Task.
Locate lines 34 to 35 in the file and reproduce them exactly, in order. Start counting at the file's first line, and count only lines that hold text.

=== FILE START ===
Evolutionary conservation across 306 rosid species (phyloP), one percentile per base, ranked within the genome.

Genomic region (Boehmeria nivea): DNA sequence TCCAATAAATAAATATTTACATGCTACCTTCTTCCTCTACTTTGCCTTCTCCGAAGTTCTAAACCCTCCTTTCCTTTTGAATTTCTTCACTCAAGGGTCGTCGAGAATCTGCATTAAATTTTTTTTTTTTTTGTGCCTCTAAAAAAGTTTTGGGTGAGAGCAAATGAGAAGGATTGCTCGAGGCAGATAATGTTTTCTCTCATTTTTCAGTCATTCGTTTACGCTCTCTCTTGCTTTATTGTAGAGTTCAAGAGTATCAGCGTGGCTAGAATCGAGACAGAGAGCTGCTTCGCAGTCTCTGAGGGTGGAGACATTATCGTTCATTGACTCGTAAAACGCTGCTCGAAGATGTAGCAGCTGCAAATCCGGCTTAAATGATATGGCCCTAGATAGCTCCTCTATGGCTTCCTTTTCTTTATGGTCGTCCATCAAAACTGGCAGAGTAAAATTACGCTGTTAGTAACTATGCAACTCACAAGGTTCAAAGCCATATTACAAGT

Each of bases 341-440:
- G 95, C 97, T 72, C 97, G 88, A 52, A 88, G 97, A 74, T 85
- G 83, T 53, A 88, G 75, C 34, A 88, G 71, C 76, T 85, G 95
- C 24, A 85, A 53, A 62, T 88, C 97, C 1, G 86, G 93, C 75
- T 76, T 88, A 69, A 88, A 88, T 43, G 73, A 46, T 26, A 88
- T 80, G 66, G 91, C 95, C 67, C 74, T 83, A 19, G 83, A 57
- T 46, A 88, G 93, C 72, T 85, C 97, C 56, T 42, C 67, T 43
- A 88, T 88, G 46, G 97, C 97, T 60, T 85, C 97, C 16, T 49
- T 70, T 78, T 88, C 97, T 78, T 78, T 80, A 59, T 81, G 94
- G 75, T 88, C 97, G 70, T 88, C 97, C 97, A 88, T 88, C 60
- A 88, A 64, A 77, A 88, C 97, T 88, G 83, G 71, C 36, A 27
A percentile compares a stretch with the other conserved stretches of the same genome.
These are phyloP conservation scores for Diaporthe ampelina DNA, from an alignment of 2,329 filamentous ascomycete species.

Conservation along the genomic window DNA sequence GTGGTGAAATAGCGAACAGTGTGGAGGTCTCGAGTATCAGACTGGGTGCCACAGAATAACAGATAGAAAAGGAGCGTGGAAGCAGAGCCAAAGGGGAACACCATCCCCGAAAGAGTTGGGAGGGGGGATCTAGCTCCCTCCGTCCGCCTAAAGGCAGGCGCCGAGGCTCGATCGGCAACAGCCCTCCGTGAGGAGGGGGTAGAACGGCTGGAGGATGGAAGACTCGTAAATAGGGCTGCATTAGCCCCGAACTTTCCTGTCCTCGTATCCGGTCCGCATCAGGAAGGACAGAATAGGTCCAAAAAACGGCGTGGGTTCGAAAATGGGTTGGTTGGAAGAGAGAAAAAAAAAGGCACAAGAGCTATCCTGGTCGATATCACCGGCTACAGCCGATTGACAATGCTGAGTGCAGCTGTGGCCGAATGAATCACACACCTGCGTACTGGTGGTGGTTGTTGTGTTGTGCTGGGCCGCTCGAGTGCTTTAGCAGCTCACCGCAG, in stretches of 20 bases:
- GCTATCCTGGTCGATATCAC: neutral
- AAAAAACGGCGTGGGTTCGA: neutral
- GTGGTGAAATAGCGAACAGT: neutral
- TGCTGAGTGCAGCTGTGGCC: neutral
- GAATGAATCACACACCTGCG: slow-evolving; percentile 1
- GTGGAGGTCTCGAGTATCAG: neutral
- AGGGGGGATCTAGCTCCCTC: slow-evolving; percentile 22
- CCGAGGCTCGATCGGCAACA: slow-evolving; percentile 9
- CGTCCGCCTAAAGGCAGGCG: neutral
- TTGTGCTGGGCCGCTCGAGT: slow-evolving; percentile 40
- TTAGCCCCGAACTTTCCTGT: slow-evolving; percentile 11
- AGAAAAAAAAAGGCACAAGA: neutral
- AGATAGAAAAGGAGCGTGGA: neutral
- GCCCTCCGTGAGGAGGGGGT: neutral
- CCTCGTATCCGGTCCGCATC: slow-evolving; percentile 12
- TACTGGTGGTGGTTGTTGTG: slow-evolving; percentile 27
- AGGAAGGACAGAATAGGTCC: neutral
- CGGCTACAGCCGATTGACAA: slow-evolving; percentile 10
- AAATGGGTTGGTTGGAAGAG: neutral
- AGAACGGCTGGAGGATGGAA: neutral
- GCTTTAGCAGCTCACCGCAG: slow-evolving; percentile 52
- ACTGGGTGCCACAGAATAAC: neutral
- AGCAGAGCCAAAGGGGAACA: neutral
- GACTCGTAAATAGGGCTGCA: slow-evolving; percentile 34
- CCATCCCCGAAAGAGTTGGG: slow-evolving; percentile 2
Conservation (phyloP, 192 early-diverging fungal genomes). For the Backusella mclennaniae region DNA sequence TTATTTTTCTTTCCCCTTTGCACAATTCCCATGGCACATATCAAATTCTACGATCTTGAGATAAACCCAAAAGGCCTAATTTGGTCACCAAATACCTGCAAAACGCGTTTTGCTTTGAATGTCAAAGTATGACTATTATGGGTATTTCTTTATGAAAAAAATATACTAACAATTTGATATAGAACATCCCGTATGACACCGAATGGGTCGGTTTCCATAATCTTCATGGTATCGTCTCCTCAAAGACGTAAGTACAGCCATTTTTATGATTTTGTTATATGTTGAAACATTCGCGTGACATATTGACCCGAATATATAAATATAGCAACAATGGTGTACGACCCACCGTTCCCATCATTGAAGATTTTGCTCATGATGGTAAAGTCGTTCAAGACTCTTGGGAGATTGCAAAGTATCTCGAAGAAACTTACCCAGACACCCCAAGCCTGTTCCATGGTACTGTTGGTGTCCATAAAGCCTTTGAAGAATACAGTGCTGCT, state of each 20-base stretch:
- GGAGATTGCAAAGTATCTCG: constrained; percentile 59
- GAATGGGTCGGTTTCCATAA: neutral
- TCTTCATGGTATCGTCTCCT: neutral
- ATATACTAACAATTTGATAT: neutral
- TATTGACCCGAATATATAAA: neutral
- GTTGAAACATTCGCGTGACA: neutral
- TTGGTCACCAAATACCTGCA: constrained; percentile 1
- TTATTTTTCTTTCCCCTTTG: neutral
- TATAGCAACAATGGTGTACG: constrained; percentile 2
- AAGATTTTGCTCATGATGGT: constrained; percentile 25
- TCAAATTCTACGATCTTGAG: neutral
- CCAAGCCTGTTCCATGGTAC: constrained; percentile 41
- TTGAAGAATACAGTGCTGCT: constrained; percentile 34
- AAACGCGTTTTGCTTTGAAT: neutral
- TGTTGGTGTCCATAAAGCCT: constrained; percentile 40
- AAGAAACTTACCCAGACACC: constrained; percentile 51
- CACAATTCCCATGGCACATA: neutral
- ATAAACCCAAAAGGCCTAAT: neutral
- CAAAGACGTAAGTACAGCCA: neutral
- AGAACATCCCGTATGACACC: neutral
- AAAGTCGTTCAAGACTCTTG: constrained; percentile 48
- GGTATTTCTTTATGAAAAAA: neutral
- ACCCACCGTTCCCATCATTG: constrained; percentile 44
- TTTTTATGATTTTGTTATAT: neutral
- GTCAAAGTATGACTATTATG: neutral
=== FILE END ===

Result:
- CGGCTACAGCCGATTGACAA: slow-evolving; percentile 10
- AAATGGGTTGGTTGGAAGAG: neutral